Snavely v. Walls

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[Civ. No. 5467. Third Appellate District. April 30, 1936.]

GUY H. SNAVELY, Respondent, v. T. A. WALLS, Appellant.

COUNSEL

C. S. Baldwin for Appellant.

Glenn D. Newton for Respondent.

OPINION

Pullen, P. J.

This is an appeal from a judgment awarding plaintiff the amount sued for, which arose out of an obligation upon a balance due on an open book account for lumber sold defendants. [1] The question here presented is whether the evidence is sufficient to justify the finding that the dealings between the parties constituted a joint venture of Walls and DeKatz. The latter defaulted and did not appear at the trial.

The facts as gathered from the testimony reveal that plaintiff operated a sawmill in Shasta County, and during the fall of 1933 was visited by defendants Walls and DeKatz to examine his lumber and arrange for the purchase thereof. [13 Cal. App. 2d 601] The testimony of Mr. Walls adduced under section 2055 of the Code of Civil Procedure revealed that he accompanied DeKatz to the mill of plaintiff. He admitted that certain quantities of lumber were thereafter purchased from Mr. Snavely and that he paid for the same with his personal checks made payable to Snavely, upon which was a notation in the lower left hand corner, "Acct. A. DeKatz." Walls claimed he was merely financing DeKatz, taking the invoice for the lumber in his name and the transaction was closed. This arrangement had been going on between these two men for some time, they having purchased and sold the product of many of the smaller mills in their vicinity.

Mr. Snavely testified, upon the day in question Walls and DeKatz called upon him and Mr. Walls told him they were there to see about buying lumber. It was stated either by Walls or DeKatz, but in the presence of the three, that they would pay eighty per cent when the lumber was loaded upon the cars and the balance when the lumber was delivered to the purchaser. Mr. DeKatz stated he had brought Mr. Walls down to inspect the lumber and that they were considering the purchase of the same. The witness said that either Walls or DeKatz used the word "we" when stating they were out buying lumber. A sale of the Snavely lumber was agreed upon, and subsequently checks were received from Mr. Walls in payment thereof. The balance, however, remained unpaid, which is the subject of this litigation. The business of buying the lumber was carried on in the name of Alturas Manufacturing Company, and the invoice and bills of lading were so designated. Also Mr. Snavely carried the account in his books under the name of "Alturas Manufacturing Company, T. A. Walls and Alphonse DeKatz". The only time Mr. Snavely talked to Mr. Walls was at the time above referred to. All the transactions were with Mr. DeKatz, except in regard to the payments which were made by check by Mr. Walls, and the one meeting hereinabove narrated.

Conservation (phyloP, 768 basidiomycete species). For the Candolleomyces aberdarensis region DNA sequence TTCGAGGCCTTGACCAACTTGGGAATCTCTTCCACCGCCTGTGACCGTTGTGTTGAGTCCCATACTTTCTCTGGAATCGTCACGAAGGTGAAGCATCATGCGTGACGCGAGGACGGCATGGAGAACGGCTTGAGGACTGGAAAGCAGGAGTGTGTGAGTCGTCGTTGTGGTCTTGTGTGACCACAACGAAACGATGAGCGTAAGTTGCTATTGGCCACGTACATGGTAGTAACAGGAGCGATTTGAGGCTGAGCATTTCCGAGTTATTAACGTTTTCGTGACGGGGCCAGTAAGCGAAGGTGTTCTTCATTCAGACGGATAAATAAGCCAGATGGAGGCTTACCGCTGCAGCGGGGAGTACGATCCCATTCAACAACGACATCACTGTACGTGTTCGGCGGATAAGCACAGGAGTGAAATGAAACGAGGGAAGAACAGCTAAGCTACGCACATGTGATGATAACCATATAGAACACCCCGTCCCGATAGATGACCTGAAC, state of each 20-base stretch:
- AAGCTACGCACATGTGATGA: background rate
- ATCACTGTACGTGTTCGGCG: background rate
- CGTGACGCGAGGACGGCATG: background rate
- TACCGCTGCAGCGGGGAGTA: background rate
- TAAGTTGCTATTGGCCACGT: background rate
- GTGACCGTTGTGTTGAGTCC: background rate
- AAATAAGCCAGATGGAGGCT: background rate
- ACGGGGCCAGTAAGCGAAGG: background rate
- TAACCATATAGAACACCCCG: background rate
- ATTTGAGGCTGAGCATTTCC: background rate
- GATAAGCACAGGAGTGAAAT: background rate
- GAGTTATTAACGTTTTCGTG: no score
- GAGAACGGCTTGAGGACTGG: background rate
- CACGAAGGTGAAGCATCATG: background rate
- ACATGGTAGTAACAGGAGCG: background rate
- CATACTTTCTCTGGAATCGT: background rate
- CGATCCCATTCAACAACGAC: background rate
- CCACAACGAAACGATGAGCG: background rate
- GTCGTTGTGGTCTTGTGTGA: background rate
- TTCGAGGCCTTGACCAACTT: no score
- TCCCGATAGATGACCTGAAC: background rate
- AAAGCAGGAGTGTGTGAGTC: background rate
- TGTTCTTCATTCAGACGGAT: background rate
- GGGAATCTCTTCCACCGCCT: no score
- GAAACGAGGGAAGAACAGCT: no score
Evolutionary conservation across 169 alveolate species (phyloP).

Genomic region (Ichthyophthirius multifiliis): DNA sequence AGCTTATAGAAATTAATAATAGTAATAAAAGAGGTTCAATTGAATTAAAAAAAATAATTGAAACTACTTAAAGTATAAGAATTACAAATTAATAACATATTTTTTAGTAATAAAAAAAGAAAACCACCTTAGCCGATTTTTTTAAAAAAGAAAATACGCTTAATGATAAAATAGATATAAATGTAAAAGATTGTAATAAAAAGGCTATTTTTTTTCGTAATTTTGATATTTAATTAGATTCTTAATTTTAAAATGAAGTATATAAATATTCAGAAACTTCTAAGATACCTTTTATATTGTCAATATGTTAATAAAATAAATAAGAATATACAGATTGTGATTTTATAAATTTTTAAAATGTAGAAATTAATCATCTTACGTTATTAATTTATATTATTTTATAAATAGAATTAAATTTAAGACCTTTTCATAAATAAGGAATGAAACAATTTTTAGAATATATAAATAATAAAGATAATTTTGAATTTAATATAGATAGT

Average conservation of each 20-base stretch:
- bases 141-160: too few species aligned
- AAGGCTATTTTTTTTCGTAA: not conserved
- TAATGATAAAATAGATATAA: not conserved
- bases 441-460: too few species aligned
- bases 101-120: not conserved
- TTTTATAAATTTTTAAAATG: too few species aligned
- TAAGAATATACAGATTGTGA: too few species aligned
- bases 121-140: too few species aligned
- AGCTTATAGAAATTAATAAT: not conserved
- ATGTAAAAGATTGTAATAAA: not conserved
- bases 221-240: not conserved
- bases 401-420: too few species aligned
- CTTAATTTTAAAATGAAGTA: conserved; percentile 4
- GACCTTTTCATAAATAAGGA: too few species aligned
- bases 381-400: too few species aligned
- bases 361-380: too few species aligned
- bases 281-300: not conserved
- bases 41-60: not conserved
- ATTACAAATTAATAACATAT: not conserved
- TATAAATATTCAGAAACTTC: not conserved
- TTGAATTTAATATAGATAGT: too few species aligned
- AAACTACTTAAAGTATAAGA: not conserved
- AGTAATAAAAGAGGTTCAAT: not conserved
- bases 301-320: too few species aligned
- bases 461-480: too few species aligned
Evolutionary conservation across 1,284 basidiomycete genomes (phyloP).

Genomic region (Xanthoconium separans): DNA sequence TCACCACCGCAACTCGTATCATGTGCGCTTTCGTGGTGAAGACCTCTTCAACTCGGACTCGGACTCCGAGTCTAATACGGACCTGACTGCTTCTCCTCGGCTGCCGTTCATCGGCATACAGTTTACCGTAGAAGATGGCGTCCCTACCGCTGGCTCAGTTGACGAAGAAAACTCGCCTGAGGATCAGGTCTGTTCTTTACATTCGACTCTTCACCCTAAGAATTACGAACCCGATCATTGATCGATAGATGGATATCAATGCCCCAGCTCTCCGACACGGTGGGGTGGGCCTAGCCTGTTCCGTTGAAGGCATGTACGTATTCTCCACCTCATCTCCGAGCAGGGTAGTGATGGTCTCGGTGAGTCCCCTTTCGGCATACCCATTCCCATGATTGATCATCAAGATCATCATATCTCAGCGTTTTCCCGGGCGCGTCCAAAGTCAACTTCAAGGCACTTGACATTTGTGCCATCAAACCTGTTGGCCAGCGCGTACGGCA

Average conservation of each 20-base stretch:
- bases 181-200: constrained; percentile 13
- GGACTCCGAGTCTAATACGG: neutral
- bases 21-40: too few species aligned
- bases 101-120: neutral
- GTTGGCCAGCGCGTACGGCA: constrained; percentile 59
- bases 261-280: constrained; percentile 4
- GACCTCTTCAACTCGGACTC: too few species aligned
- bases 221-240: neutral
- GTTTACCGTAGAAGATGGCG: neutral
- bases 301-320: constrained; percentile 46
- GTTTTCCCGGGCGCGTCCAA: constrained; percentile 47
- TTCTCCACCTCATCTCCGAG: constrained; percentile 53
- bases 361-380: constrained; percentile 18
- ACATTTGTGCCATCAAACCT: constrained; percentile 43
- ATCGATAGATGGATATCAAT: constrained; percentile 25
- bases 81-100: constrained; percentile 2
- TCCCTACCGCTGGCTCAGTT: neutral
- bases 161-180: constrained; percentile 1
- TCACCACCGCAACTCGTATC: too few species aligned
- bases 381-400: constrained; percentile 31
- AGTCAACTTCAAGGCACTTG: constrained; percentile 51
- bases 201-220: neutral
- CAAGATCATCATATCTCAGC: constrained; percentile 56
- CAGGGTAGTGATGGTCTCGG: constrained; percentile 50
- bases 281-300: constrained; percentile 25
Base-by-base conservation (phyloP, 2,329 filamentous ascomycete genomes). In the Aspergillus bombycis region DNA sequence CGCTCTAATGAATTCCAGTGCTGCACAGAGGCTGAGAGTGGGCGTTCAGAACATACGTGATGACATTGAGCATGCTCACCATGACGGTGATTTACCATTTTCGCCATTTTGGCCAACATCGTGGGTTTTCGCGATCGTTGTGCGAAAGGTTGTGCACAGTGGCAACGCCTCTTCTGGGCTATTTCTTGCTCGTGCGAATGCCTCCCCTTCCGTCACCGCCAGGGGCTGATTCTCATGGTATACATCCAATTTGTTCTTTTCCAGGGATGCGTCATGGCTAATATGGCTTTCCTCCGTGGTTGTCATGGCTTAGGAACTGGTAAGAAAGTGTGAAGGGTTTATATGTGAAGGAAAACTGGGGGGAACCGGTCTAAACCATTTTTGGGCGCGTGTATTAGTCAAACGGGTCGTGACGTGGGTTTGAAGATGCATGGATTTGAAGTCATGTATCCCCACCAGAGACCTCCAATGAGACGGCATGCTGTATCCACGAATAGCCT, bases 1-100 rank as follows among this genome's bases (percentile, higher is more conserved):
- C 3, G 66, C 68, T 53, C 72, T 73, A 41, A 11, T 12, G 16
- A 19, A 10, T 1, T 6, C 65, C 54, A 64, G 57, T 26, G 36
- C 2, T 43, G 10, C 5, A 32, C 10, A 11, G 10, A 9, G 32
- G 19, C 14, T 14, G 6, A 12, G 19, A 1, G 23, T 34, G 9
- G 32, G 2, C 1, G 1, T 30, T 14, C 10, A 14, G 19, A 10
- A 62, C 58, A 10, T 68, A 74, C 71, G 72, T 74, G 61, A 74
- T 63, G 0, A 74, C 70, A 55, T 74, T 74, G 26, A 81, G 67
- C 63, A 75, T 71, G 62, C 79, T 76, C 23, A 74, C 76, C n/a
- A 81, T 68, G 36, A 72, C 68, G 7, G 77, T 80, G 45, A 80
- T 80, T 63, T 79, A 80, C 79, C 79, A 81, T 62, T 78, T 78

Under the foregoing facts appellant claims the relationship of debtor and creditor arose, and respondent contends that Walls and DeKatz were jointly liable. Whether the relationship is that of debtor and creditor or one of joint liability is sometimes difficult to determine. The test, however, is expressed in Westcott v. Gilman, 170 Cal. 562 [150 P. 777], where the court held that as between the parties [13 Cal. App. 2d 602] the difference between a partnership and a joint account is one of determination merely upon the letter of the contract, and the conduct of the parties under it, but where the rights of third parties are involved, then the fundamental question becomes, what had these third parties the right to believe from the language of the contract and the conduct of the parties, not as it affected the original makers but as it affected the third parties.

Accepting that test we find DeKatz and Walls together calling upon Snavely and discussing with him the purchase of lumber; the manner of payment was there agreed upon; the use of the word "we" was frequently used in their conversation; the lumber was purchased by Alturas Manufacturing Company, which did not reveal the real names of the members thereof; three payments for lumber so ordered and delivered were paid for with checks of Walls. From these circumstances Snavely had the right to believe that Walls was jointly interested with DeKatz in the venture, and the trial court so found.

The facts of this case bring it within the rule laid down in section 2410 of the Civil Code, which imposes a liability upon one who by word or conduct consents to another representing him to anyone as a partner in an existing business.

The judgment appealed from is affirmed.

Thompson, J., concurred.